It’s quiet. For a change, the bed is made, the bathroom remarkably clean, the refrigerator well stocked; crackers, chips and nuts are available in abundance, despite fewer trips to the grocery store. Our car is full of gas most of the time and we can now locate where it is parked without hunting around the streets of our neighborhood, repeatedly pressing the key fob for that elusive chirp. Weekend plans can be made without synching schedules.
Does all this bring my wife and I abundant joy?
Not necessarily; it’s a decidedly mixed bag. It was seemingly only just a few years ago that he was a little tyke holding hands with his mother while heading to his first day of pre-kindergarten. Now our son has flown the coop and is off to college, leaving us a house even more empty than we had imagined. Over the years we were told by other parents to enjoy the time together while you can, because time flies when you’re raising a kid. That was great advice and now something we’ve experienced first-hand.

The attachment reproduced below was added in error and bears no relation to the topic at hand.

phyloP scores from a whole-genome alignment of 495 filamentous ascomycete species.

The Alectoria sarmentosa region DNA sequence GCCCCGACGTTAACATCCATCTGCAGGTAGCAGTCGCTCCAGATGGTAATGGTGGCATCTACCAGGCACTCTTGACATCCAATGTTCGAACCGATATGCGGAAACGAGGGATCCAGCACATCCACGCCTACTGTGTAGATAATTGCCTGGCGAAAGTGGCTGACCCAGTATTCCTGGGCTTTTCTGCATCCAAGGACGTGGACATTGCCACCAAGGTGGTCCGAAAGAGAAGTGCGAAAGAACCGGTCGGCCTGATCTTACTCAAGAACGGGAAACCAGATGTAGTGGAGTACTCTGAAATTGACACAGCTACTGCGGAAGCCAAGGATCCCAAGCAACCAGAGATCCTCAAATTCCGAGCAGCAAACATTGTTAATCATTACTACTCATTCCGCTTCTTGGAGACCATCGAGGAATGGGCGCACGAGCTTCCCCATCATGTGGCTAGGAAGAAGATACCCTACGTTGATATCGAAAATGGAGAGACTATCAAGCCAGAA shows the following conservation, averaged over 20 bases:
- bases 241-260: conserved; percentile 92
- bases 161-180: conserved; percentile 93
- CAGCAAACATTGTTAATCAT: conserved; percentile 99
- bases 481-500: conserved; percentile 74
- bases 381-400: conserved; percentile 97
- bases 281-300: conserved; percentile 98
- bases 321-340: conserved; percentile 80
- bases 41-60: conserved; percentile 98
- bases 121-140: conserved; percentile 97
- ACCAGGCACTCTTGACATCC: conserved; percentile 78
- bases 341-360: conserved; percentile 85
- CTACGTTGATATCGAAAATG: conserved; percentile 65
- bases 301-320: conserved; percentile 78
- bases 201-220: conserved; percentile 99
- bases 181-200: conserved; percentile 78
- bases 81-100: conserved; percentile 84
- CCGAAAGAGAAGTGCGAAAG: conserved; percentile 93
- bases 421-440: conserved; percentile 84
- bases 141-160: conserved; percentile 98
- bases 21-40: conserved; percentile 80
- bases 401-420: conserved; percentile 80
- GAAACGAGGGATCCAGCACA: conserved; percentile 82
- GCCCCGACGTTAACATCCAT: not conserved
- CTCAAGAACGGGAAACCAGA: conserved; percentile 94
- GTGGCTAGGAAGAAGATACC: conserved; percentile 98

A couple of weeks ago we loaded a substantial amount of paraphernalia into our Toyota Highlander and drove our son out to Worcester, MA (local pronunciation Woostahh) to attend Worcester Polytechnic Institute, where he’s aiming to get a degree in aeronautical engineering. Maybe it was all the exercise required to hoof all the stuff up the stairs to his dorm room or the buildup for the big day, but once we got him settled in his room and met his roommate, we had a pretty civilized and surprisingly unemotional goodbye (though the car ride home was a little quiet). I’m sure like many empty nesters, now we wait and hope for more news as to how college is going, and in the meantime try to adjust to our emptier home.